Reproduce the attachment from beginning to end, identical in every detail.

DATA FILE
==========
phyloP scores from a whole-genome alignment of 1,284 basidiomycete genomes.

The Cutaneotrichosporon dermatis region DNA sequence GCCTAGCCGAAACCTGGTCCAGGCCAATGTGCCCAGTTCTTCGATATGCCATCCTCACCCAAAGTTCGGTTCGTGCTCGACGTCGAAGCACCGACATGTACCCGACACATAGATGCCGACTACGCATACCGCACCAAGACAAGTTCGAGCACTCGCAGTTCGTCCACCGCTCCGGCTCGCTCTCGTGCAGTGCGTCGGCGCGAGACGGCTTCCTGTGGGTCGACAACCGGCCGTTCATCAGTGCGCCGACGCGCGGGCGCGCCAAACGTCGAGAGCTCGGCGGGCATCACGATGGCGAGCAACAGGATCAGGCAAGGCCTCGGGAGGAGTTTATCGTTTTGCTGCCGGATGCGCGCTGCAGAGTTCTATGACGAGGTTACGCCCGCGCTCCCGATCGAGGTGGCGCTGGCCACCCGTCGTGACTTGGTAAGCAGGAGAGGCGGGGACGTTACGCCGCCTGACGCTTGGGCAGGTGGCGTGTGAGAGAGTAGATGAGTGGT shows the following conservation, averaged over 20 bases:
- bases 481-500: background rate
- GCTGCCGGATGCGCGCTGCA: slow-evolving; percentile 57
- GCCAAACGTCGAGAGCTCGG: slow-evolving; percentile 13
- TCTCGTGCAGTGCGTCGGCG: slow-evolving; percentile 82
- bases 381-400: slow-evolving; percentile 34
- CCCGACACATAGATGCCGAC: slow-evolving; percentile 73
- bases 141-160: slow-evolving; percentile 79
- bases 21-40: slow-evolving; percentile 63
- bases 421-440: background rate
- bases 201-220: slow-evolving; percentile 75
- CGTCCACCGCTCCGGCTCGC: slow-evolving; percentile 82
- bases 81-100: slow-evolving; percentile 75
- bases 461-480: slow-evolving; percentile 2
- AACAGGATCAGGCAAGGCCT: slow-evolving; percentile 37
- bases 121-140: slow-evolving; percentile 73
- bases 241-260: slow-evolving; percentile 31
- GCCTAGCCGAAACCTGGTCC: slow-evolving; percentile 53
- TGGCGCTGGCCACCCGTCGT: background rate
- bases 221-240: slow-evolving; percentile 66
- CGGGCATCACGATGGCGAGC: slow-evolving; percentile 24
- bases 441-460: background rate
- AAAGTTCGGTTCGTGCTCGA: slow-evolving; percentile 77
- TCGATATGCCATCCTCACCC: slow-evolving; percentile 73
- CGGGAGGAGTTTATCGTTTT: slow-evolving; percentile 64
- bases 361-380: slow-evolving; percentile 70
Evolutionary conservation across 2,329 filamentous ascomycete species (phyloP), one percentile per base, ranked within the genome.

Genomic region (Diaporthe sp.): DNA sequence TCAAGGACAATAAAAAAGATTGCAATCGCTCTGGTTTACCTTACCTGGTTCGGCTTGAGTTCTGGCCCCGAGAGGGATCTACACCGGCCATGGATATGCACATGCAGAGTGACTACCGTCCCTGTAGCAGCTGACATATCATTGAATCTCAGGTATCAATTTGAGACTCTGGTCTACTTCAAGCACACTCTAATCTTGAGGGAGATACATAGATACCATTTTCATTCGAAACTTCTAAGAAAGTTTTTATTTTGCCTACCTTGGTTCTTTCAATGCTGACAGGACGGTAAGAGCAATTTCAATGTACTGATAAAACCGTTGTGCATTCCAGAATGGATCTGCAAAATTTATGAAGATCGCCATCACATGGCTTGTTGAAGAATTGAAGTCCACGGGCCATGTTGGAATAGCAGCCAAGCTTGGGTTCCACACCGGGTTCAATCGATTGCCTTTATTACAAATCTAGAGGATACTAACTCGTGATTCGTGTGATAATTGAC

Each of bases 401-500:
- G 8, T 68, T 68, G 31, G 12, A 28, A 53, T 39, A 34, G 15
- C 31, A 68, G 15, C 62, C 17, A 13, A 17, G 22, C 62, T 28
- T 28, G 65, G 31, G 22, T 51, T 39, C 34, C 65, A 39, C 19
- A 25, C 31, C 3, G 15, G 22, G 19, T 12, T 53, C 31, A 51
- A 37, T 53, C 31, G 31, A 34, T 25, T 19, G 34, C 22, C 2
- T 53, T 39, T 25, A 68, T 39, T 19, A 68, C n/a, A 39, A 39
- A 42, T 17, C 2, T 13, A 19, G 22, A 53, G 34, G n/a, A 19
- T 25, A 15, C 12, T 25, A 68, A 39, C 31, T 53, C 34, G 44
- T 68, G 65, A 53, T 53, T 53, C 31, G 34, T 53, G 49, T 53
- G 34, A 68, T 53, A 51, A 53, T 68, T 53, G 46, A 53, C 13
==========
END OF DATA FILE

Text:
phyloP scores from a whole-genome alignment of 1,284 basidiomycete genomes.

The Cutaneotrichosporon dermatis region DNA sequence GCCTAGCCGAAACCTGGTCCAGGCCAATGTGCCCAGTTCTTCGATATGCCATCCTCACCCAAAGTTCGGTTCGTGCTCGACGTCGAAGCACCGACATGTACCCGACACATAGATGCCGACTACGCATACCGCACCAAGACAAGTTCGAGCACTCGCAGTTCGTCCACCGCTCCGGCTCGCTCTCGTGCAGTGCGTCGGCGCGAGACGGCTTCCTGTGGGTCGACAACCGGCCGTTCATCAGTGCGCCGACGCGCGGGCGCGCCAAACGTCGAGAGCTCGGCGGGCATCACGATGGCGAGCAACAGGATCAGGCAAGGCCTCGGGAGGAGTTTATCGTTTTGCTGCCGGATGCGCGCTGCAGAGTTCTATGACGAGGTTACGCCCGCGCTCCCGATCGAGGTGGCGCTGGCCACCCGTCGTGACTTGGTAAGCAGGAGAGGCGGGGACGTTACGCCGCCTGACGCTTGGGCAGGTGGCGTGTGAGAGAGTAGATGAGTGGT shows the following conservation, averaged over 20 bases:
- bases 481-500: background rate
- GCTGCCGGATGCGCGCTGCA: slow-evolving; percentile 57
- GCCAAACGTCGAGAGCTCGG: slow-evolving; percentile 13
- TCTCGTGCAGTGCGTCGGCG: slow-evolving; percentile 82
- bases 381-400: slow-evolving; percentile 34
- CCCGACACATAGATGCCGAC: slow-evolving; percentile 73
- bases 141-160: slow-evolving; percentile 79
- bases 21-40: slow-evolving; percentile 63
- bases 421-440: background rate
- bases 201-220: slow-evolving; percentile 75
- CGTCCACCGCTCCGGCTCGC: slow-evolving; percentile 82
- bases 81-100: slow-evolving; percentile 75
- bases 461-480: slow-evolving; percentile 2
- AACAGGATCAGGCAAGGCCT: slow-evolving; percentile 37
- bases 121-140: slow-evolving; percentile 73
- bases 241-260: slow-evolving; percentile 31
- GCCTAGCCGAAACCTGGTCC: slow-evolving; percentile 53
- TGGCGCTGGCCACCCGTCGT: background rate
- bases 221-240: slow-evolving; percentile 66
- CGGGCATCACGATGGCGAGC: slow-evolving; percentile 24
- bases 441-460: background rate
- AAAGTTCGGTTCGTGCTCGA: slow-evolving; percentile 77
- TCGATATGCCATCCTCACCC: slow-evolving; percentile 73
- CGGGAGGAGTTTATCGTTTT: slow-evolving; percentile 64
- bases 361-380: slow-evolving; percentile 70
Evolutionary conservation across 2,329 filamentous ascomycete species (phyloP), one percentile per base, ranked within the genome.

Genomic region (Diaporthe sp.): DNA sequence TCAAGGACAATAAAAAAGATTGCAATCGCTCTGGTTTACCTTACCTGGTTCGGCTTGAGTTCTGGCCCCGAGAGGGATCTACACCGGCCATGGATATGCACATGCAGAGTGACTACCGTCCCTGTAGCAGCTGACATATCATTGAATCTCAGGTATCAATTTGAGACTCTGGTCTACTTCAAGCACACTCTAATCTTGAGGGAGATACATAGATACCATTTTCATTCGAAACTTCTAAGAAAGTTTTTATTTTGCCTACCTTGGTTCTTTCAATGCTGACAGGACGGTAAGAGCAATTTCAATGTACTGATAAAACCGTTGTGCATTCCAGAATGGATCTGCAAAATTTATGAAGATCGCCATCACATGGCTTGTTGAAGAATTGAAGTCCACGGGCCATGTTGGAATAGCAGCCAAGCTTGGGTTCCACACCGGGTTCAATCGATTGCCTTTATTACAAATCTAGAGGATACTAACTCGTGATTCGTGTGATAATTGAC

Each of bases 401-500:
- G 8, T 68, T 68, G 31, G 12, A 28, A 53, T 39, A 34, G 15
- C 31, A 68, G 15, C 62, C 17, A 13, A 17, G 22, C 62, T 28
- T 28, G 65, G 31, G 22, T 51, T 39, C 34, C 65, A 39, C 19
- A 25, C 31, C 3, G 15, G 22, G 19, T 12, T 53, C 31, A 51
- A 37, T 53, C 31, G 31, A 34, T 25, T 19, G 34, C 22, C 2
- T 53, T 39, T 25, A 68, T 39, T 19, A 68, C n/a, A 39, A 39
- A 42, T 17, C 2, T 13, A 19, G 22, A 53, G 34, G n/a, A 19
- T 25, A 15, C 12, T 25, A 68, A 39, C 31, T 53, C 34, G 44
- T 68, G 65, A 53, T 53, T 53, C 31, G 34, T 53, G 49, T 53
- G 34, A 68, T 53, A 51, A 53, T 68, T 53, G 46, A 53, C 13